Let’s resume the example where we left off. Suppose that a year after you acquired the first investment property above, you want to acquire another, identical property that requires $35,000 in initial capital. But this time, instead of coming up with the entire amount from your savings, you use the $4500 in positive cashflow from your first acquisition and make up the difference from your savings. In this scenario, the $4,500 cashflow that produced a 12.9% return on your original $35,000 capital is earning 12.9% when invested in the second property. That’s another $581 return on the original capital which increases the cash on cash return to 14.5%.

Here’s the real kicker: So far, we’ve spoken only about increasing cash on cash returns. What happens when the property increases in value and you are leveraging your positive cashflow further to earn additional double digit returns? Don’t answer that.

Which method should you choose?

By now you must be thinking to yourself: Recycling cashflow into acquisition capital seems to be the no-brainer method of choice among the two. But there’s one crucial ingredient missing in that “stew” of thought: Risk. I know it’s not as much fun to discuss risk as it is returns. But this pesky socialite attends  every party real estate investments attend. So we must account for risk  at the outset or pay for it from our checkbook. The first method of increasing returns by paying off debt seems understated in its added return but what it does offer in addition is risk reduction. Everytime you get a step closer to a paid off investment property, you are shaving off a chunk of risk from your porfolio. That’s why the increase in returns is smaller. When you recycle the cashflow into acquisition capital, it will earn a higher added return but it involves the acquisition of another asset. In addition to the return it produces, it increases risk as well.

So what should you do – which method should you pick? As with all good questions, the answer is “it depends”.

One factor to determine which method is the best for you is whether or not the investor has the savings capacity from her income to save all the capital required to make all the acquisitions per her Blueprint. If the answer is yes, then the investor is better off working both sides in parallel. In other words, she can use the cashflow to accelerate the payoff on her debt and use her savings capacity to complete her acquisitions. If the answer is no, then you’d be better off putting aside debt acceleration for a short while and employ all cashflow and savings to complete your acquisitions – then resume the Domino strategy once your portfolio is complete.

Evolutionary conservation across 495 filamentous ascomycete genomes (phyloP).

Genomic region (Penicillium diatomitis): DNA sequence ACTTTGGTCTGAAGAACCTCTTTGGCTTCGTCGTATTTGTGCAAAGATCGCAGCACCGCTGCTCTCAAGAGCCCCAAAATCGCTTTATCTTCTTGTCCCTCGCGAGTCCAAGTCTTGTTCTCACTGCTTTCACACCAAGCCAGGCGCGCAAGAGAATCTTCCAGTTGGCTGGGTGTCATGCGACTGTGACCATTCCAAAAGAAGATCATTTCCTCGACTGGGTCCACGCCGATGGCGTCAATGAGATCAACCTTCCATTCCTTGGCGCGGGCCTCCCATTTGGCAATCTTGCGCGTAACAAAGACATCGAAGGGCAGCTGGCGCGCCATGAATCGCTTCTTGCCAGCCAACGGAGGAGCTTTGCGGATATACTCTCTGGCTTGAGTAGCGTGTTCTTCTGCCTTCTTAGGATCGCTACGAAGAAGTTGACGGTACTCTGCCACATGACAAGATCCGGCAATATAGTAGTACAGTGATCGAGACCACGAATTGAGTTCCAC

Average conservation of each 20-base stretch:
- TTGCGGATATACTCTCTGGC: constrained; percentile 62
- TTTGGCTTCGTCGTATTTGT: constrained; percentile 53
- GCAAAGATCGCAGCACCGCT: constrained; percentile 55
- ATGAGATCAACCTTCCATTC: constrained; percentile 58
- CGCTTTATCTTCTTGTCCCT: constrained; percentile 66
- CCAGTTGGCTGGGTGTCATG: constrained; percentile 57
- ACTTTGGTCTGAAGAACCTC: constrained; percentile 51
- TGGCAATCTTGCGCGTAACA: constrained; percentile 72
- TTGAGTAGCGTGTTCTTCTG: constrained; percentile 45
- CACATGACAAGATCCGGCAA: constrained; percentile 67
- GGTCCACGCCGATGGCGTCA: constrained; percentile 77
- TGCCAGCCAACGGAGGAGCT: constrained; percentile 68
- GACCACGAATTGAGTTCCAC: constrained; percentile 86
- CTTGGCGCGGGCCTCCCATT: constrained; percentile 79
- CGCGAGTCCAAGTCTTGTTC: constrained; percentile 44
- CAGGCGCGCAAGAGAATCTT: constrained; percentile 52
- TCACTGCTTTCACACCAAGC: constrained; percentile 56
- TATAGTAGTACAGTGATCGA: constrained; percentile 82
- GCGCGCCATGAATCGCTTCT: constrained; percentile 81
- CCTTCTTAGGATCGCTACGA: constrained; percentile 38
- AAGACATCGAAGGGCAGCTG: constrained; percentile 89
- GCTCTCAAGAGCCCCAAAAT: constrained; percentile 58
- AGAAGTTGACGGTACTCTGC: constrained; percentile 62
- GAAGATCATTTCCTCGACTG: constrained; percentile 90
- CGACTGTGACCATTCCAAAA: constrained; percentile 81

But – you might say – that may seem counterintuitive. Even if you have the money to complete acquisitions from your savings, why wouldn’t you use the cashflow since that yields the highest added return? The reason is simple: Our ultimate goal as long term real estate investors, isn’t to get the highest return on investment but rather to reach our income stream goal through a paid off real estate portfolio within the allotted investment timeframe.

Therefore, the true question isn’t whether you pay off debt to increase velocity of money but rather when to pay off debt. Depending on your level of risk aversion, available time to reach your goals and your overall preference you may decide to start the debt payoff right away or once your acquisitions are complete. But start it you must if you are to achieve the level of income you seek at retirement.

In conclusion, your money has to work at the very least as hard as you do and ideally multiple times harder. The way to achieve the highest possible return from your investment capital without adding reckless levels of risk is to increase the velocity of money by re-employing positive cashflow to earn at its maximum potential.

For more on velocity of money and how to think and invest like a banker, I strongly recommend the book “The Bankers Code” by George Antone. It was recommended to me by a good friend and it’s a very powerful book.